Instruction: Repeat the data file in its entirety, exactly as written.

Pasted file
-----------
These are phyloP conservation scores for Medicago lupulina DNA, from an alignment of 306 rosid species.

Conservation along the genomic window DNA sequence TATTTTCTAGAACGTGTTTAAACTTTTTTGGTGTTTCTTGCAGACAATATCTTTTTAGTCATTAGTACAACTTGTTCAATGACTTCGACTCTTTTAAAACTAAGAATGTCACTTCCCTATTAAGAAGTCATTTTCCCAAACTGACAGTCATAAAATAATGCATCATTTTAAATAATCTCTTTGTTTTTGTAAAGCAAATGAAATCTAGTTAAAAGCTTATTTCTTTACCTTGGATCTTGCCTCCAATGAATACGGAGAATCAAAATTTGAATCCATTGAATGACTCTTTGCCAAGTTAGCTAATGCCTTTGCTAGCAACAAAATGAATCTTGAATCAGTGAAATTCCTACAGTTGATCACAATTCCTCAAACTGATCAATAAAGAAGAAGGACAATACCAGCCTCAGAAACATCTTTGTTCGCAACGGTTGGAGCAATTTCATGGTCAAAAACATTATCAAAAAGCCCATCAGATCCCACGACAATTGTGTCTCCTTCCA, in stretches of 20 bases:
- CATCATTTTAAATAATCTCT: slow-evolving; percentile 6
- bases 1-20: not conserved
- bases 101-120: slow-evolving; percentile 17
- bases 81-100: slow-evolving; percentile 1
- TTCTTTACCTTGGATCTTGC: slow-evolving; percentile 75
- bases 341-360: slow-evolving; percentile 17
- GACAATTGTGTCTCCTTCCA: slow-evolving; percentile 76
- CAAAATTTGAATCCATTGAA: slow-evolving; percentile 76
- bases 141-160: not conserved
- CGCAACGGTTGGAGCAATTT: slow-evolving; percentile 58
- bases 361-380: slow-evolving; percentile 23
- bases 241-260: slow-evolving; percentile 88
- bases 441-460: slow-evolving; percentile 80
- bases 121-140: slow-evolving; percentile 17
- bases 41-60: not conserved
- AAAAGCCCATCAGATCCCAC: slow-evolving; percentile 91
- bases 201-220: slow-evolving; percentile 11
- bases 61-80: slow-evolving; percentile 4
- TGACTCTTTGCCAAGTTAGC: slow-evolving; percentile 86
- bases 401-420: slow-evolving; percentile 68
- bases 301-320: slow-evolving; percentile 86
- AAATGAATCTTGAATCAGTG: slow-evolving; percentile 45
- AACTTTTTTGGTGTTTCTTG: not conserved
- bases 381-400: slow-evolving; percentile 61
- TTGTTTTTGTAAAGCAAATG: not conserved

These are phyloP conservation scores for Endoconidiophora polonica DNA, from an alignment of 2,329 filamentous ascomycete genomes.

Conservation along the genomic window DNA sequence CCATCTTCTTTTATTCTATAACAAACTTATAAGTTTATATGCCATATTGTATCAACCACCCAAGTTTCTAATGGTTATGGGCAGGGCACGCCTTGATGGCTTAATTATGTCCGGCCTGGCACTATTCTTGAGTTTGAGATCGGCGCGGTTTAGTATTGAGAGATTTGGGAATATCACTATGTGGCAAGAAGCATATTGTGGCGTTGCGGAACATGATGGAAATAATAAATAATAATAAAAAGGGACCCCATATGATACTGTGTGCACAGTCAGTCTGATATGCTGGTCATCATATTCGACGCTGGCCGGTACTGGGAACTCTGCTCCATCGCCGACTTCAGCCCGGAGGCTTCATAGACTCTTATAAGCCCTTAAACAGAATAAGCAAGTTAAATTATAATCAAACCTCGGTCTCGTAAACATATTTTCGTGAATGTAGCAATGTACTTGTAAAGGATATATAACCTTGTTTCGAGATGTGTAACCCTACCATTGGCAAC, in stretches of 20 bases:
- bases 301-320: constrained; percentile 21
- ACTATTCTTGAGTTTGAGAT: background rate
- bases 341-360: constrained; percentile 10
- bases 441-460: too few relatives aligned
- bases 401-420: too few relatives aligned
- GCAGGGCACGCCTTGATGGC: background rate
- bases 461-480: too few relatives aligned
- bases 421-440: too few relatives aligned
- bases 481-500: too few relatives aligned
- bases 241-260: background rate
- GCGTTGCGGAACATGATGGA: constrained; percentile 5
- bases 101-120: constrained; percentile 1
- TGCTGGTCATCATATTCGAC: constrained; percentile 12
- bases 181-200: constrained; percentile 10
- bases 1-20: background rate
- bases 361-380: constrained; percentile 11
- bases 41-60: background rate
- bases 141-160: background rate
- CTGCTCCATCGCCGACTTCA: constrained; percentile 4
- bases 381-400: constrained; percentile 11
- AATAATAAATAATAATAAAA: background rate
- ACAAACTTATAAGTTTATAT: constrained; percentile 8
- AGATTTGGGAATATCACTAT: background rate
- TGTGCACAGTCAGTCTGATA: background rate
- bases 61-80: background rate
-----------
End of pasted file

These are phyloP conservation scores for Medicago lupulina DNA, from an alignment of 306 rosid species.

Conservation along the genomic window DNA sequence TATTTTCTAGAACGTGTTTAAACTTTTTTGGTGTTTCTTGCAGACAATATCTTTTTAGTCATTAGTACAACTTGTTCAATGACTTCGACTCTTTTAAAACTAAGAATGTCACTTCCCTATTAAGAAGTCATTTTCCCAAACTGACAGTCATAAAATAATGCATCATTTTAAATAATCTCTTTGTTTTTGTAAAGCAAATGAAATCTAGTTAAAAGCTTATTTCTTTACCTTGGATCTTGCCTCCAATGAATACGGAGAATCAAAATTTGAATCCATTGAATGACTCTTTGCCAAGTTAGCTAATGCCTTTGCTAGCAACAAAATGAATCTTGAATCAGTGAAATTCCTACAGTTGATCACAATTCCTCAAACTGATCAATAAAGAAGAAGGACAATACCAGCCTCAGAAACATCTTTGTTCGCAACGGTTGGAGCAATTTCATGGTCAAAAACATTATCAAAAAGCCCATCAGATCCCACGACAATTGTGTCTCCTTCCA, in stretches of 20 bases:
- CATCATTTTAAATAATCTCT: slow-evolving; percentile 6
- bases 1-20: not conserved
- bases 101-120: slow-evolving; percentile 17
- bases 81-100: slow-evolving; percentile 1
- TTCTTTACCTTGGATCTTGC: slow-evolving; percentile 75
- bases 341-360: slow-evolving; percentile 17
- GACAATTGTGTCTCCTTCCA: slow-evolving; percentile 76
- CAAAATTTGAATCCATTGAA: slow-evolving; percentile 76
- bases 141-160: not conserved
- CGCAACGGTTGGAGCAATTT: slow-evolving; percentile 58
- bases 361-380: slow-evolving; percentile 23
- bases 241-260: slow-evolving; percentile 88
- bases 441-460: slow-evolving; percentile 80
- bases 121-140: slow-evolving; percentile 17
- bases 41-60: not conserved
- AAAAGCCCATCAGATCCCAC: slow-evolving; percentile 91
- bases 201-220: slow-evolving; percentile 11
- bases 61-80: slow-evolving; percentile 4
- TGACTCTTTGCCAAGTTAGC: slow-evolving; percentile 86
- bases 401-420: slow-evolving; percentile 68
- bases 301-320: slow-evolving; percentile 86
- AAATGAATCTTGAATCAGTG: slow-evolving; percentile 45
- AACTTTTTTGGTGTTTCTTG: not conserved
- bases 381-400: slow-evolving; percentile 61
- TTGTTTTTGTAAAGCAAATG: not conserved

These are phyloP conservation scores for Endoconidiophora polonica DNA, from an alignment of 2,329 filamentous ascomycete genomes.

Conservation along the genomic window DNA sequence CCATCTTCTTTTATTCTATAACAAACTTATAAGTTTATATGCCATATTGTATCAACCACCCAAGTTTCTAATGGTTATGGGCAGGGCACGCCTTGATGGCTTAATTATGTCCGGCCTGGCACTATTCTTGAGTTTGAGATCGGCGCGGTTTAGTATTGAGAGATTTGGGAATATCACTATGTGGCAAGAAGCATATTGTGGCGTTGCGGAACATGATGGAAATAATAAATAATAATAAAAAGGGACCCCATATGATACTGTGTGCACAGTCAGTCTGATATGCTGGTCATCATATTCGACGCTGGCCGGTACTGGGAACTCTGCTCCATCGCCGACTTCAGCCCGGAGGCTTCATAGACTCTTATAAGCCCTTAAACAGAATAAGCAAGTTAAATTATAATCAAACCTCGGTCTCGTAAACATATTTTCGTGAATGTAGCAATGTACTTGTAAAGGATATATAACCTTGTTTCGAGATGTGTAACCCTACCATTGGCAAC, in stretches of 20 bases:
- bases 301-320: constrained; percentile 21
- ACTATTCTTGAGTTTGAGAT: background rate
- bases 341-360: constrained; percentile 10
- bases 441-460: too few relatives aligned
- bases 401-420: too few relatives aligned
- GCAGGGCACGCCTTGATGGC: background rate
- bases 461-480: too few relatives aligned
- bases 421-440: too few relatives aligned
- bases 481-500: too few relatives aligned
- bases 241-260: background rate
- GCGTTGCGGAACATGATGGA: constrained; percentile 5
- bases 101-120: constrained; percentile 1
- TGCTGGTCATCATATTCGAC: constrained; percentile 12
- bases 181-200: constrained; percentile 10
- bases 1-20: background rate
- bases 361-380: constrained; percentile 11
- bases 41-60: background rate
- bases 141-160: background rate
- CTGCTCCATCGCCGACTTCA: constrained; percentile 4
- bases 381-400: constrained; percentile 11
- AATAATAAATAATAATAAAA: background rate
- ACAAACTTATAAGTTTATAT: constrained; percentile 8
- AGATTTGGGAATATCACTAT: background rate
- TGTGCACAGTCAGTCTGATA: background rate
- bases 61-80: background rate